3dd8b80d  dc1  danny-nomad-client-3  <none>  false  ready
dcd4f3c6  dc1  danny-nomad-client-1  <none>  false  ready
d8d150b1  dc1  danny-nomad-client-4  <none>  false  ready

Like before, we can also check Consul, since Nomad will automatically register itself: alt text

Running a job

Now that we have an actual Nomad cluster, it’s time to run some jobs! I had two use cases that I wanted to validate - running a jar file, and running a Kafka consumer. I won’t cover the Kafka consumer piece in this blog (maybe a separate post) so let’s focus on the jar.

The job specification file can be overwhelming at first, so I will walk through mine line-by-line. Some of this may change as well, as I continue to learn Nomad. Nomad breaks jobs in to 3 categories:

  • job
    • top-most Nomad config
    • globally unique
  • group
    • defines everything that should run on a single client
  • task
    • actual tasks to run (download artifact, run jar, etc.)

To start with, I will cover my job-level configuration. Here is my config:

job "api-v3" {
  region = "global"
  datacenters = ["dc1"]
  type = "service"
  update {
    max_parallel     = 1
    canary           = 1
    min_healthy_time = "30s"
    healthy_deadline = "10m"
    auto_revert      = true
  }

Let’s go through this, line-by-line.

  • job "api-v3" {: Defines the job name. This must be unique across the cluster.
  • region = "global": Defines the region to use. If you were in AWS, GCP, or another cloud, this would take affect. Global is the default, and means run in all.
  • datacenters = ["dc1"]: defines the datacenter to run in. In my examples above, I didn’t set a datacenter in Consul or Nomad, so the default datacenter is dc1
  • type = "service": Defines the Nomad scheduler to use. Service will be the most common. Since I wanted to install Java across on all my nodes, I could use the system type, for example. This means the job runs on all existing Nomad clients, and any new client that joins the cluster.

The next line, update defines the job’s update strategy This allows me to do things like canary deployments and blue/green. The docs explain these lines well, so I won’t go in to detail on them. One thing to note is this will also affect system jobs. If I used a system job to install Java, I could also do a canary deployment of the latest Java version.

Now to the group level config:

group "api" {
  count = 1

My config is very simple - I am only specifying the number instances of the job I want running. This is called an allocation in Nomad. In my example above, I have 4 clients. If I wanted my api to run on every client in this example, I’d have to specify a minimum of 4 in order for it to run on all clients (assuming no other tasks, and they had the resources)

The last stanza, task, is where most of the code lies. This is also where I tell Nomad what to run. Here is the code:

task "jar" {
    driver = "java"
    config {
      jar_path = "local/barcodes.jar"
      jvm_options = ["-Xmx256m", "-Xms256m", "-Dserver.port=${NOMAD_PORT_http}"]
    }
    artifact {
      source = "https://path.to.your.artifact.com"
      options {
        checksum = "md5:f498d94845fea754bfff90b3583a214f"
      }
    }
    service {
      port = "http"
      check {
        type     = "http"
        path     = "/health"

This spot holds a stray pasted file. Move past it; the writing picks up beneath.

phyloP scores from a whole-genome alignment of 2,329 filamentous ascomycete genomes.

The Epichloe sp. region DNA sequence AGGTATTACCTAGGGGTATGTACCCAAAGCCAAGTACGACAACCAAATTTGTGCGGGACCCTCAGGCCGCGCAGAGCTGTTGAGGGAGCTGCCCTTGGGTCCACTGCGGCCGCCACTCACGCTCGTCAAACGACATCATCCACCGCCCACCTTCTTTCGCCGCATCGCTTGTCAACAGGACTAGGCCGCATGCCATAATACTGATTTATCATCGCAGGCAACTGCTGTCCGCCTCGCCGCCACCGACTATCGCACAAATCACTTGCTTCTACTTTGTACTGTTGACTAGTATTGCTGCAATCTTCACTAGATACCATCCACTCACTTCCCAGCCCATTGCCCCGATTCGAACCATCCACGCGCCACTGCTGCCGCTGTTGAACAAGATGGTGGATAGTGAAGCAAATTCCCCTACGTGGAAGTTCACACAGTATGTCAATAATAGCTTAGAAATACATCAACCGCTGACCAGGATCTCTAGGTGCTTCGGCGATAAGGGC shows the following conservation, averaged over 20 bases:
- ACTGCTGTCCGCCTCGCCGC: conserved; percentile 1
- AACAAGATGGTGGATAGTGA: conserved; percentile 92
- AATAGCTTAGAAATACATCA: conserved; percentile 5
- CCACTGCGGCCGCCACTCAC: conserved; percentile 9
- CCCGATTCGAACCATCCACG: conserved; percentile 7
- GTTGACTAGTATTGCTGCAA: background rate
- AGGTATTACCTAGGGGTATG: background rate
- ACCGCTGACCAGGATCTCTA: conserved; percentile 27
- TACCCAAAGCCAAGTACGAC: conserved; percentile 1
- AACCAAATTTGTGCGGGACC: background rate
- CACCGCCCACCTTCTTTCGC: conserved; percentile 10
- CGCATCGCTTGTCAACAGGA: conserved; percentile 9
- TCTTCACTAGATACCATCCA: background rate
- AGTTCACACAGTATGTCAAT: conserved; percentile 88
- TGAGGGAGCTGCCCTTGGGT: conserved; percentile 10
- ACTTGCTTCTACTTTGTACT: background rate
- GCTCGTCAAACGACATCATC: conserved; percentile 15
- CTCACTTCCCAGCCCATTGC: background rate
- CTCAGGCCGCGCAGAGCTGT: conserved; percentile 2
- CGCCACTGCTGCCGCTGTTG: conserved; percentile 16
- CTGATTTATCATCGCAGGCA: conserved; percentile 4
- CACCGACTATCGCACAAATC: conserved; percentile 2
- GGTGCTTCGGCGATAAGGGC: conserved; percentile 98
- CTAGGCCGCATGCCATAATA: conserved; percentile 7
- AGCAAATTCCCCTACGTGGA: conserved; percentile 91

interval = "10s"
        timeout  = "2s"
      }
    }
    env {
      "TEST_ENV" = "danny"
    }
    resources {
      cpu    = 500 # MHz
      memory = 512 # MB
      network {
        mbits = 100
        port "http" {}

Now, to explain this line-by-line.

  • task "jar": This is the name of the task. I called it ‘jar’ because I’m downloading the jar and running it, but you can name it whatever you like.
  • driver = "java": Tells Nomad what driver to use.
  • config: defines the driver config.
    • jar_path = "local/barcodes.jar": where the jar is located. By default, Nomad will download to a relative local directory that can be used.
    • jvm_options = ["-Xmx256m", "-Xms256m", "-Dserver.port=${NOMAD_PORT_http}"]: Standard Java options. One thing to note is I am using the Nomad Interpolation Syntax in order to specify the port my API binds to. Since there could be many instances of this API running on the same physical host, the port needs to be randomized (don’t worry - since we’re registering with Consul, it will keep track of the port as well.)
  • artifact: Tell Nomad to download an artifact. By default it downloads to a relative local directory
    • source = "https://path.to.your.artifact.com": The URL of the artifact to download
    • options { checksum = "md5:f498d94845fea754bfff90b3583a214f" }: As a safety measure, the md5 sum of the artifact, to make sure we get the right file.
  • service: Tell Nomad to register our API as a Consul service. Like I mentioned above, the API will be running on a randomized port, so it’s important to register with some sort of service discovery.
    • port = "http": What port to register the service with. This relates to the resources port that I will cover in a few lines.
    • check: defines the Consul health check to use, along with the config.
  • env: This shows how to set environment variables. Long-term, I think I will configure most of my APIs with environment variables here.

  • resources: the resources the task needs. important: This doesn’t limit your task, so it’s important to test and come up with an accurate measurement to prevent us from getting OOM killed, or Nomad killing the job. See more information here
    • cpu: Amount of CPU the task needs
    • memory: amount of memory the job needs
    • network: how fast the network of the client should be, and how much the app will use.
    • port: this tell Nomad to allocate a randomized port for the API. This is related to the Consul health check, as well as the variable I use in my Java arguments.

    Let’s take a look at our full job file:

    job "api-v3" {
    region = "global"
    datacenters = ["dc1"]
    type = "service"
    update {
      max_parallel     = 1
      canary           = 5